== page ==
The answer is yes and no. While Dwyer and other Green IS professionals are working out the nuts and bolts of recognizing, measuring, and optimizing engagement, Dwyer has noted a trend. Most social media, she believes, seems to be most successful in the advocacy arena when related to a current or ongoing event like the Gulf oil spill. “Organizations were all over Twitter then, and they were breaking all kinds of news stories,” she says “but we don’t have those sorts of events every day.”

To learn more about SIGGreen and the work they’re doing, click here.

Scary Stories to Tell on the Web

Dyson Professor Jillian Mcdonald tells her own story about what happens when art meets Internet and how collaborative research with Seidenberg student Julie Gill ’12 helped bring her Horror Stories to life.

Jillian Mcdonald and Julie Gill '12

“When we first completed horror stories in 2009, it was working, but neither of us was excited about it,” says Jillian Mcdonald, an associate professor of fine arts and co-director of the Pace Digital Gallery, discussing a new venture to put her work online. This lack of excitement is what prompted Mcdonald and her undergraduate partner Seidenberg student Julie Gill ’12 to continue their work as part of the first undergraduate student/faculty research initiative.

“We initially made the project in a design environment using Adobe Flash, but by the time we finished, Flash appeared to be on the verge of obsolescence,” says Mcdonald. “We saw this research opportunity as a chance to redo the project in a way that was more viable online and especially on mobile platforms. It was a way to release the project in a more current fashion.”

The project Mcdonald and Gill were collaborating on was a web-based artwork entitled Horror Stories, which Mcdonald describes as “not a film per se, but a contemporary update and visual equivalent to ghost stories told around a campfire.” It is an online space where visitors can consume and produce their own chilling tales―using Mcdonald’s footage or uploading their own.

As Mcdonald designed the visual and aural elements of horror stories, Gill went about figuring out how best to translate the artwork to the web. In her blog chronicling her work, Gill writes “I researched many new web technologies and languages with the features in mind. We know that video upload and play is the most important thing so the main criterion when researching languages is the video support offered by the language.  I found that Ruby on Rails, a new and cutting edge web programming language, has the best support for video uploading and YouTube support.”

After deciding that Ruby on Rails would be the best language choice for horror stories, Gill began learning the language and programming around Mcdonald’s artistic imaginings. Using Mcdonald’s vision as a guide, Gill was able to code a veritable palette of images, sounds, and video clips that visitors to the site could use to compose their own horror story. Visitors could then view and share their own or user-contributed creations on different social networking platforms.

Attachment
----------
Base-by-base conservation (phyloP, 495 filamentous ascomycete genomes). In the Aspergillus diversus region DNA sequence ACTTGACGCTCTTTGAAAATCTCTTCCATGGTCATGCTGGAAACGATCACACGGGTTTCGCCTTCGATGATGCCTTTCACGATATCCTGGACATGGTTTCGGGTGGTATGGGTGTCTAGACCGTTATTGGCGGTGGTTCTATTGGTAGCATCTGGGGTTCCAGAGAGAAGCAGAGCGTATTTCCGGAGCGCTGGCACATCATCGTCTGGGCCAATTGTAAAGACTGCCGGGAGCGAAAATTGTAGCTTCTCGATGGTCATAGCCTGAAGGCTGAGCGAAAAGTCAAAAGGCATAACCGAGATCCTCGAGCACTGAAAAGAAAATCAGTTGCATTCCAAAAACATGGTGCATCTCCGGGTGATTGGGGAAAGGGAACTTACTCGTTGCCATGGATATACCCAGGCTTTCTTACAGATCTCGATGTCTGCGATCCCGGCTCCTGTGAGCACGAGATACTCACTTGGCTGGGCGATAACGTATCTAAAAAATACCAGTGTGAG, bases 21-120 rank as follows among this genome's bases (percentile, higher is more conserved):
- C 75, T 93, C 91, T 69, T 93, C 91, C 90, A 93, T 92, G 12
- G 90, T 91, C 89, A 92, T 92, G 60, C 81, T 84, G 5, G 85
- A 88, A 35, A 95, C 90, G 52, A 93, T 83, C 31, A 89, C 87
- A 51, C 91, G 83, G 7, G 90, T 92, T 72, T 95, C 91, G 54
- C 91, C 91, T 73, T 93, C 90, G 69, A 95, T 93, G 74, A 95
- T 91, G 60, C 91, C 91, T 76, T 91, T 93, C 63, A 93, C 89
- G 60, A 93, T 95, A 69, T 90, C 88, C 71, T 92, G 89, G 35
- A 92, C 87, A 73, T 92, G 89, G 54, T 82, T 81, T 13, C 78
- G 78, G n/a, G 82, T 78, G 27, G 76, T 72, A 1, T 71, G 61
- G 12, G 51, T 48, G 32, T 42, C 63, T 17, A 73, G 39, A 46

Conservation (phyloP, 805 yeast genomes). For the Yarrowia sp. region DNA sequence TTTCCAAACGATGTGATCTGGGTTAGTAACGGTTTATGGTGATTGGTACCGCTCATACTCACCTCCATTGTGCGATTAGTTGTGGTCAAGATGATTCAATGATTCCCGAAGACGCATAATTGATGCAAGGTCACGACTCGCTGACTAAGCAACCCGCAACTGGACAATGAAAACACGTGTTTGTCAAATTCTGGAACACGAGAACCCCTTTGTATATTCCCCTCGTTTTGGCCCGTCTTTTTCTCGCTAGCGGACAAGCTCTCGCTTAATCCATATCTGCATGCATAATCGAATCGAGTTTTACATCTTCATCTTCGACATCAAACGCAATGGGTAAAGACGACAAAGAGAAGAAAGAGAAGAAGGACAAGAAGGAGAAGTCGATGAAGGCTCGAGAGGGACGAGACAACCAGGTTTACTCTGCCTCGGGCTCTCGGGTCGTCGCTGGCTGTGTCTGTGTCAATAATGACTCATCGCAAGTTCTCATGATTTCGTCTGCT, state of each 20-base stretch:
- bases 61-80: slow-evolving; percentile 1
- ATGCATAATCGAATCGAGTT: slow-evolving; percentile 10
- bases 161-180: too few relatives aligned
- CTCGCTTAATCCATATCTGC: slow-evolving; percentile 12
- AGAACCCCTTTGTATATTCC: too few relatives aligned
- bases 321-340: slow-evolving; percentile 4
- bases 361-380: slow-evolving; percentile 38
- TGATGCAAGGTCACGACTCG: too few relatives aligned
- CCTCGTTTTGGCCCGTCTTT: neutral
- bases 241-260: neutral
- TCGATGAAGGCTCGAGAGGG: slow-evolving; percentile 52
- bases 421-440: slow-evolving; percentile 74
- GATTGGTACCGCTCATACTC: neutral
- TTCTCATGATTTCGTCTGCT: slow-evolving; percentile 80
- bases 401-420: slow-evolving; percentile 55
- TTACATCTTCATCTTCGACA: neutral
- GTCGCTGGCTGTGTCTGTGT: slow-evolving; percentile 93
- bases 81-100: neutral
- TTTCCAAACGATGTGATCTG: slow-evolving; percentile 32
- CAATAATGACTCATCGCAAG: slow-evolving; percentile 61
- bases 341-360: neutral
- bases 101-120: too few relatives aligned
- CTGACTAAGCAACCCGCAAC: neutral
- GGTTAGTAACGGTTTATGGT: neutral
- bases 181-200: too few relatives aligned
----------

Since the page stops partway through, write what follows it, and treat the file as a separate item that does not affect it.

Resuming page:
“The aspect of collaboration can potentially make artwork more rich, exciting, and participatory,” says Mcdonald, who is known for her video and performance art that typically feature macabre zombie marches or the artist’s insertion of herself into movie scenes with well-known actors. “More and more I find myself working with actors, musicians, sound designers, and programmers, among others. Over the last three or four years, I’ve worked on large scale videos and performances involving many actors. These have required a lot of collaboration.”

Want to tell your own scary story? Visit Horror Stories online at

Breaking Up Is Hard to Do

Dyson Psychology Professor Paul Griffin, PhD, and Pace student Boyan Robak explore gender differences in romantic rejection and how experiencing a break-up is similar to experiencing loss through death.

“He had some interesting questions, like ‘is it harder to break up with someone than to lose someone?’” says Dyson Psychology Professor Paul Griffin, PhD, of his student research partner Boyan Robak. “He used a lot of death references for comparison, and a light went off in my head because I had done some previous work on bereavement and was in the process of co-writing a paper on grief therapy with my colleague, Anthony Mancini.”

The research, which was part of the Undergraduate Student-Faculty Research Initiative, was proposed to Griffin by Robak, who had recently been through a break-up. For Robak, the break-up inspired questions about gender differences and how people deal with romantic rejection. The pair developed a questionnaire that was re-conceptualized from one that would be used to measure grief after death. The questionnaire was given to 162 young adults who had been in a romantic relationship of at least three months that had since ended. The questionnaire used attachment theory to elucidate what attachment style respondents had (e.g., an anxious attachment style was exhibited by those individuals who were anxious or worried about their partner not loving them and avoidant styles expressed by those who were removed from and guarded about romantic relationships). The questionnaire also measured respondents’ levels of self-esteem and rejection sensitivity.